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Summary form only given. We are investigating the development of the axial instability that occurs on each exploding wire in wire-array Z-pinches. The axial instability is a growing modulation of the size of the coronal plasma around individual wires of the array that results in non-uniform ablation of material from the cold wire core. It has long been known that the wavelength of this modulation is constant late in time and, since it is unique to different materials, it has come to be known as the fundamental mode. In these experiments we have been imaging individual wires with laser shadowgraphy and an XUV framing camera primarily in low wire number, large wire diameter aluminum array. We show also some results from various other arrays for comparison. We document the development of this modulation from the beginning of plasma formation and show its dominant wavelength and amplitude growth as a function of time. The magnetic field topology is also probed using small B-dot probes inside the array. The change from a closed to an open field topology is correlated with the instability growth. Growth of the instability is seen to slow and eventually stop as the magnetic field 1-2 mm inside a wire decreases and changes sign, signifying the change in topology from locally to globally dominated field. Magnetic probe measurements of the field advected inside the array during the ablation phase are used to calculate the amount of current that is associated with the precursor plasma before implosion. With aluminum arrays, the basic scaling is that the rate of field advection towards the axis is roughly proportional to the field outside the array. Thus the precursor current is proportional to driving current and inversely proportional to array radius, and insensitive to wire number, at least for wire spacing of ~1 mm or greater. Further results with aluminum and tungsten arrays and closer wire spacings will be presented.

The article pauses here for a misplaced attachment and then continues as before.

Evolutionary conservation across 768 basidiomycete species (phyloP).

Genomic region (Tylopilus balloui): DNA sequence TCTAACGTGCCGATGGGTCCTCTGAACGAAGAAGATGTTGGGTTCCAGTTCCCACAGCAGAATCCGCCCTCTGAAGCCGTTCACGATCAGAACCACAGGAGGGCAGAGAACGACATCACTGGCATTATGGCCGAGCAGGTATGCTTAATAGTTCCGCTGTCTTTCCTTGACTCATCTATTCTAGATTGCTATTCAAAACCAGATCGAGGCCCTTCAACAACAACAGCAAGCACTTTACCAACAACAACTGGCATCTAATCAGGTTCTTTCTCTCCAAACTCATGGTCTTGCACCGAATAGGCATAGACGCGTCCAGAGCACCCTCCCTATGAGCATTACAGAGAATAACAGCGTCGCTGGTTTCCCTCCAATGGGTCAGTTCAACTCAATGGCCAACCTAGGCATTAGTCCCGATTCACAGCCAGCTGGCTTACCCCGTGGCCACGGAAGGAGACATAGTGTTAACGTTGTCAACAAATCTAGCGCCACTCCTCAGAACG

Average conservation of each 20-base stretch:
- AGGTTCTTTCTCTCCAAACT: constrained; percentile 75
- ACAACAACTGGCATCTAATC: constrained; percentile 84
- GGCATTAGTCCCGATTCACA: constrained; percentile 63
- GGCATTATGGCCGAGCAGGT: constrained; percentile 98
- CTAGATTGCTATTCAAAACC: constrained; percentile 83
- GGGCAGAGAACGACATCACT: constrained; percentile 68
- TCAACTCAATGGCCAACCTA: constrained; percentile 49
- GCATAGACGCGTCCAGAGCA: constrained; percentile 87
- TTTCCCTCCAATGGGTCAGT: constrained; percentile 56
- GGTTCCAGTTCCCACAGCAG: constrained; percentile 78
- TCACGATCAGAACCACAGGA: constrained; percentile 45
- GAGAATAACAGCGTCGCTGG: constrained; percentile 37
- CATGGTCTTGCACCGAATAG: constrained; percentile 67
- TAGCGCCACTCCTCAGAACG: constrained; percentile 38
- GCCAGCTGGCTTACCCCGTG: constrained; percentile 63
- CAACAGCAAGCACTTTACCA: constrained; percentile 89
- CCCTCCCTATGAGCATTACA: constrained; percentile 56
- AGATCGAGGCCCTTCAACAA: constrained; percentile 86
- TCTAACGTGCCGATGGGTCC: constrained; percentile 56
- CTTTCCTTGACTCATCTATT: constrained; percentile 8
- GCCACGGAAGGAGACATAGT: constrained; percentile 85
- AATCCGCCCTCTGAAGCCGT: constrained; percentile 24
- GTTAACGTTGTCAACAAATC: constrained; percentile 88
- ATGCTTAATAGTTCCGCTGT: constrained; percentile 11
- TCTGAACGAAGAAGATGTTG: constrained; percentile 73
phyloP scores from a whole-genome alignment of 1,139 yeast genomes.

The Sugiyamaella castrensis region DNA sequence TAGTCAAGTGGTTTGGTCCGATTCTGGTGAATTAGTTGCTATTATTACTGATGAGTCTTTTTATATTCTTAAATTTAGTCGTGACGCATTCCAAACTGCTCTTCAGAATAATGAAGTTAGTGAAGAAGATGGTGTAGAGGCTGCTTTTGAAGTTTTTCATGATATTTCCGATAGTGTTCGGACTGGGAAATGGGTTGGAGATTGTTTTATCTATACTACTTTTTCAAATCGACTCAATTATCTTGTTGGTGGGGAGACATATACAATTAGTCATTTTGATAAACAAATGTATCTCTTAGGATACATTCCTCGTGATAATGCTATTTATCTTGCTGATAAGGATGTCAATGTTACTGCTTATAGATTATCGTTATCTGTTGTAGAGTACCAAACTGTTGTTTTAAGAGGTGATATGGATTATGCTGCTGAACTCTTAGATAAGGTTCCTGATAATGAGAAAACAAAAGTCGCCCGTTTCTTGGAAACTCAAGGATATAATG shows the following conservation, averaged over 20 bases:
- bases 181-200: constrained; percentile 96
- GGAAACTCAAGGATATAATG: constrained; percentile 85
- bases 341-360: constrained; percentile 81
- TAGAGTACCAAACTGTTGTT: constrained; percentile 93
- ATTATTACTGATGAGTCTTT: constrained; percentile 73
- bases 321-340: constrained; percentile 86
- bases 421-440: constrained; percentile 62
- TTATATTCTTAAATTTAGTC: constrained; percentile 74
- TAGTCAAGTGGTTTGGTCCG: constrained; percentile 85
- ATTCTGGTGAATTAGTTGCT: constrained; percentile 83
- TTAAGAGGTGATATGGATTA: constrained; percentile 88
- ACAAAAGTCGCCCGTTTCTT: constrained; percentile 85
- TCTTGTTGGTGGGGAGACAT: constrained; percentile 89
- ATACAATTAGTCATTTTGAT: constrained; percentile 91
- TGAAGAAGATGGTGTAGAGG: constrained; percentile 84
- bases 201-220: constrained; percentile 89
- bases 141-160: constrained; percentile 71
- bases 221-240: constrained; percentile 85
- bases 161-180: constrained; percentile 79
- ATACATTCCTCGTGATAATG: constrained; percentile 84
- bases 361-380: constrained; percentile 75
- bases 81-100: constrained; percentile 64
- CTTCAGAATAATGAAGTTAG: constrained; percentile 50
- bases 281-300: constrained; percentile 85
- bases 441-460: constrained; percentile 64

Date of Conference: 1-5 June 2009